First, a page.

When Chuck Norris sends in his taxes, he sends blank forms and
includes only a picture of himself, crouched and ready to attack.

Crop circles are Chuck Norris's way of telling the world that sometimes corn needs to lie the fvck down.

There is no theory of evolution, just a list of creatures Chuck Norris allows to live.

When Chuck Norris goes to donate blood, he declines the syringe, and instead requests a hand gun and a bucket..

In an average living room there are 1,242 objects Chuck Norris could use to kill you, including the room itself.

Chuck Norris is the only man to ever defeat a brick wall in a game of tennis.

Chuck Norris is not lactose intolerant, he just refuses to put up with lactose's shit.

When Chuck Norris does a pushup, he isn't lifting himself up, he's pushing the Earth down.

Chuck Norris' tears cure cancer. Too bad he has never cried.

Chuck Norris does not sleep. He waits.

Chuck Norris sold his soul to the devil for his rugged good looks
and unparalleled martial arts ability. Shortly after the transaction
was finalized, Chuck roundhouse kicked the devil in the face and took
his soul back. The devil, who appreciates irony, couldn't stay mad and
admitted he should have seen it coming. They now play poker every
second Wednesday of the month.

Rather than being birthed like a normal child, Chuck Norris instead decided to punch his way out of his mother's womb. Shortly thereafter he grew a beard.

If you can see Chuck Norris, he can see you. If you can't see Chuck Norris you may be only seconds away from death.

Chuck Norris can make a woman climax by simply pointing at her and saying "booya".

One day Chuck Norris looked in the mirror and said "No one outstares Chuck!" He is still there to this day.

Chuck Norris appeared in the "Street Fighter II" video game, but
was removed by Beta Testers because every button caused him to do a
roundhouse kick. When asked bout this "glitch," Norris replied,
That's no glitch."

The quickest way to a man's heart is with Chuck Norris's fist.

Those aren't credits that roll after Walker Texas Ranger, it is
actually a list of people that Chuck Norris round house kicked in the face that day.

Chuck Norris is 1/8th Cherokee. This has nothing to do with ancestry,
the man ate a f*cking Indian.

Monday, April 10, 2006



Some questions on Irish Ruiniversities to test your knowledge!!

Q. Why don't they have Christmas at DCU?
A. They can't find three wise men and a virgin.

Q. How can you tell if a Trinity student is heterosexual?
A. He can outrun his roommate!

Q. What do you get when you drive quickly through the Carlow campus?
A. An undergraduate degree.

Q. What's the first thing a BESS bird does when she wakes up in the morning?
A. Walks home.

Q. How do they separate the men from the boys at Trinity?
A. With a restraining order.

Q. What does a UCD student call a Trinity student after graduation?
A. Boss.

Q. Why do they sell so many button-fly jeans in Carlow?
A. Because the sheep can hear the zippers a mile away.

Q. Did you hear that the library at DIT Kevin Street burned down?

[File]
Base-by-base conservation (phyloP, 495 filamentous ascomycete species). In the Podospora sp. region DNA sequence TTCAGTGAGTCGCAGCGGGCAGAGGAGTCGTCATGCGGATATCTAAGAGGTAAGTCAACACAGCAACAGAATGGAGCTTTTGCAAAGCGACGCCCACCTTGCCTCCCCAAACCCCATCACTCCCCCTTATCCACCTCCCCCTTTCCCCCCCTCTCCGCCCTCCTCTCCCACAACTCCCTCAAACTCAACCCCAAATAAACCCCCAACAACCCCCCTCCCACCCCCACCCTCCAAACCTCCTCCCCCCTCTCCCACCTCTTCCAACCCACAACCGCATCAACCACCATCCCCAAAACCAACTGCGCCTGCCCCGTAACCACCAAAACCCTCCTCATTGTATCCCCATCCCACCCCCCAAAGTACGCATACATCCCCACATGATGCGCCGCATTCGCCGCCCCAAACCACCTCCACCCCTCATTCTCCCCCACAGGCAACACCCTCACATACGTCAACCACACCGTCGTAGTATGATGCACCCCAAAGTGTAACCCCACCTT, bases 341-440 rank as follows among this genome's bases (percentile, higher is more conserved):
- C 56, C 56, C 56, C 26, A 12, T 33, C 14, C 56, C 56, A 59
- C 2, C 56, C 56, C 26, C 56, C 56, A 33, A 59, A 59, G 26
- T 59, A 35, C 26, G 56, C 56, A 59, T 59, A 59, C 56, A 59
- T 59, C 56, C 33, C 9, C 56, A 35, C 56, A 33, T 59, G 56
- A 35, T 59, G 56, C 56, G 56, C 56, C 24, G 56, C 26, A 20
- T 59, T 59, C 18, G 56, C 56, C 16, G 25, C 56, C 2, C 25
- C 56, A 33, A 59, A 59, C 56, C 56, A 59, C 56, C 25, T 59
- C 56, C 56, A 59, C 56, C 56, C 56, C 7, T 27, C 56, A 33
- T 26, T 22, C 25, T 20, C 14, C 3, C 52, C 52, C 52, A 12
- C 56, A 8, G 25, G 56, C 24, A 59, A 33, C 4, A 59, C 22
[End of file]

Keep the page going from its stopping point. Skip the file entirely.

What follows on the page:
A. Naturally, the students were very upset....some of the books weren't coloured-in yet.

Q. Why do UCD graduates put a copy of their diploma in the window of their vehicles?
A. So they can park in handicap spaces.

Q. How do you get a IT grad off your front porch?
A. Pay him for the pizza.

Q. What do tornadoes and Arts graduates have in common?
A. They both end up in trailer parks.

Q. How many Athlone IT students does it take to change a lightbulb?
A. None - Westmeath looks better in the dark.

Q. How many Trinity students does it take to change a lightbulb?
A. One - he holds the bulb and the world revolves around him

Q. How many UCD students does it take to change a lightbulb?
A. Two - One to change the bulb and one more to explain how they did it every bit as well as any TCD student.

Q. How many NUI Maynooth students does it take to change a lightbulb?
A. Three - One to change it and two to figure out how to get high off the old one.

Q. If you see a DIT student on a bike, why should you never swerve to hit him?
A. It might be your bike.

Q. What do Science students use for birth control?

A. Their personalities.

Q: What do u call a LIT student in a suit?

A: The Defendant

Q:What do u call a UL graduate in a suit?
A: The LIT student's lawyer

Thursday, March 16, 2006

Emmet in Oz - Part 3

Tie Me Snake Chasing Saint down!

Well gang, greetings and salutatations on the eve of a day even greener than a hippy convention. I hope you all find the gold at the end of the rainbow, and get to watch Darby O Gill till the cow's come home.. begorrah!

All is grand here in Perth international school of sitting under a shady tree and contemplating the various and amazing workings of the human body while also hiding under a pair of sunnies and a hat least you be bludgeoned to death by a frenzied group of 18 year olds freaked out by the old guy in the class and simultaneously of course, wondering what the waves are like! Ah no Im only joking about the age bit, there's loads of oldies in my class and Im a good ways away from being the eldest Ewok, which is good indeed. (better than the news that the spuds hadn't rotted in the ground this season!) (being paddys day almost one should make an effort to relate things to irishness).

The course itself is super interesting, but who the hell spent the time to find out all this stuff, that's what I want to know!? I am also starting a petition from this email onwards to have God label the various parts of the anatomy and colour code them more clearly as well, it would make my life that much easier, and don't tell me he cant do it, if he can make cheerleaders and the Hoff's plastic face everything is possible!